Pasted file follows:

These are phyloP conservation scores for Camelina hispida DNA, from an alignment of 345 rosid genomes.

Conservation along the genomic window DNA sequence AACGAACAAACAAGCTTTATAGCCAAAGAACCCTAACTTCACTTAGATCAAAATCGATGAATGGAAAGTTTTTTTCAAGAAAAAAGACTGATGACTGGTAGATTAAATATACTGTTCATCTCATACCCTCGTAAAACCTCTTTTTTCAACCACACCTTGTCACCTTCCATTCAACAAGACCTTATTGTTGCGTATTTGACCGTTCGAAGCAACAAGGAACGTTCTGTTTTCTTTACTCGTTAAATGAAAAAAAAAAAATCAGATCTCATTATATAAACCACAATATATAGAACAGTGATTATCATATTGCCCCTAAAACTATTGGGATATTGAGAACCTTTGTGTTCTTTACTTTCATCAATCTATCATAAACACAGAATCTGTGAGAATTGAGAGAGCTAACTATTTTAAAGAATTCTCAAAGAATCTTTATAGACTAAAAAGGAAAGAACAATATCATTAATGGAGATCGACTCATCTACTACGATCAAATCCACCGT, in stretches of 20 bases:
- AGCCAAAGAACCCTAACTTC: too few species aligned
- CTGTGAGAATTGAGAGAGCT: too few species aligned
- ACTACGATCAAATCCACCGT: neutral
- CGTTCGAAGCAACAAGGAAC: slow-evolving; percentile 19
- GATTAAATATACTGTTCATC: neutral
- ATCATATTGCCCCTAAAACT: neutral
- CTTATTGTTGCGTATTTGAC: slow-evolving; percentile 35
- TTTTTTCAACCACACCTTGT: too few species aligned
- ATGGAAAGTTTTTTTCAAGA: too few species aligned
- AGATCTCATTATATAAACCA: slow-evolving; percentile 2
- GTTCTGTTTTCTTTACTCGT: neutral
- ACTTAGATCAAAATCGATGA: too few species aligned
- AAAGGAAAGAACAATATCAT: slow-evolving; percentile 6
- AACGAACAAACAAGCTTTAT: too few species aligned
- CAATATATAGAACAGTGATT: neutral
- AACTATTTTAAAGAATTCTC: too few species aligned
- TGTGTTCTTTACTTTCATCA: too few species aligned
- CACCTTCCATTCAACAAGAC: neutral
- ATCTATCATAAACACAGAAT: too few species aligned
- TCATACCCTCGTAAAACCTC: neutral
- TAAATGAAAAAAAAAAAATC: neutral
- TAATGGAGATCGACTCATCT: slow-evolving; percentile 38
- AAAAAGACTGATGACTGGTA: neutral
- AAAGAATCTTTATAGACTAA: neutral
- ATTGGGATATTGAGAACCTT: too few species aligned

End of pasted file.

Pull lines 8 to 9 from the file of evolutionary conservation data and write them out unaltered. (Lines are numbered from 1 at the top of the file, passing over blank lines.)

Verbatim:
- ATCATATTGCCCCTAAAACT: neutral
- CTTATTGTTGCGTATTTGAC: slow-evolving; percentile 35